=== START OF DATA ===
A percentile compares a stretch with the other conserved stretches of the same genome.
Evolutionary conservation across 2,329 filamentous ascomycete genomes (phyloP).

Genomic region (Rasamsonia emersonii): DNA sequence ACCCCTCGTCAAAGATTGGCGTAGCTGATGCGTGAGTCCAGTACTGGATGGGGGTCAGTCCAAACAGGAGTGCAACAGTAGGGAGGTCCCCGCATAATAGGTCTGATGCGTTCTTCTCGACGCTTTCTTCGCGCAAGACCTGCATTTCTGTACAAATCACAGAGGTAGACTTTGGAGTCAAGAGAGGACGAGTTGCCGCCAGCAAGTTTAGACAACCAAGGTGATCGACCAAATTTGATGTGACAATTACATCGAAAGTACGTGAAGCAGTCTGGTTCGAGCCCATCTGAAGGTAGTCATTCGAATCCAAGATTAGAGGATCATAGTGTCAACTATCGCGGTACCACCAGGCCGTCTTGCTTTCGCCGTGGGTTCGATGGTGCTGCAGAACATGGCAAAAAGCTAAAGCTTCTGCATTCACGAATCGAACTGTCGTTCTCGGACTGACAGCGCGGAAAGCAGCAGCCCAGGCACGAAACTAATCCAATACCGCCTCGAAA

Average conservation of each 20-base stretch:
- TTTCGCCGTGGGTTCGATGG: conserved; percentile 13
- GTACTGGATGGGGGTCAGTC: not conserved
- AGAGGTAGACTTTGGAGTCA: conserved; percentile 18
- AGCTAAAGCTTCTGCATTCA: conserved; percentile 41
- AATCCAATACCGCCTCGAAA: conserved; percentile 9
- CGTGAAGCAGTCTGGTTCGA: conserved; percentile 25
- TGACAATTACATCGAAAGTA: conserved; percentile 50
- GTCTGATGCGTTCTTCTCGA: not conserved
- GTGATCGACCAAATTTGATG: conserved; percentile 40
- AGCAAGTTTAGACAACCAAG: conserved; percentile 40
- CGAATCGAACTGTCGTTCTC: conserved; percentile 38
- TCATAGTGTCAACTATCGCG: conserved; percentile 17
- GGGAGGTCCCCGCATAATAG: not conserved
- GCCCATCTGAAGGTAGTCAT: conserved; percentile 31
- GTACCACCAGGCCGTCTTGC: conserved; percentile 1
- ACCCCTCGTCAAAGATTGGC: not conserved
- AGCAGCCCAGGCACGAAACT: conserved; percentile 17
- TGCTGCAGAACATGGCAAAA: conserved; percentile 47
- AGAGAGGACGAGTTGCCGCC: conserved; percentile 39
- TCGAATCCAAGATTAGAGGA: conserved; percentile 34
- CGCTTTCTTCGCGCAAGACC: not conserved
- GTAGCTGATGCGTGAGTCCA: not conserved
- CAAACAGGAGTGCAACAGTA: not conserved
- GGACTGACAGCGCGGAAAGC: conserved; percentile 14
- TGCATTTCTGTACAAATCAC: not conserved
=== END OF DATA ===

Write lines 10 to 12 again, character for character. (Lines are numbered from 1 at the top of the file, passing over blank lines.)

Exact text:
- CGTGAAGCAGTCTGGTTCGA: conserved; percentile 25
- TGACAATTACATCGAAAGTA: conserved; percentile 50
- GTCTGATGCGTTCTTCTCGA: not conserved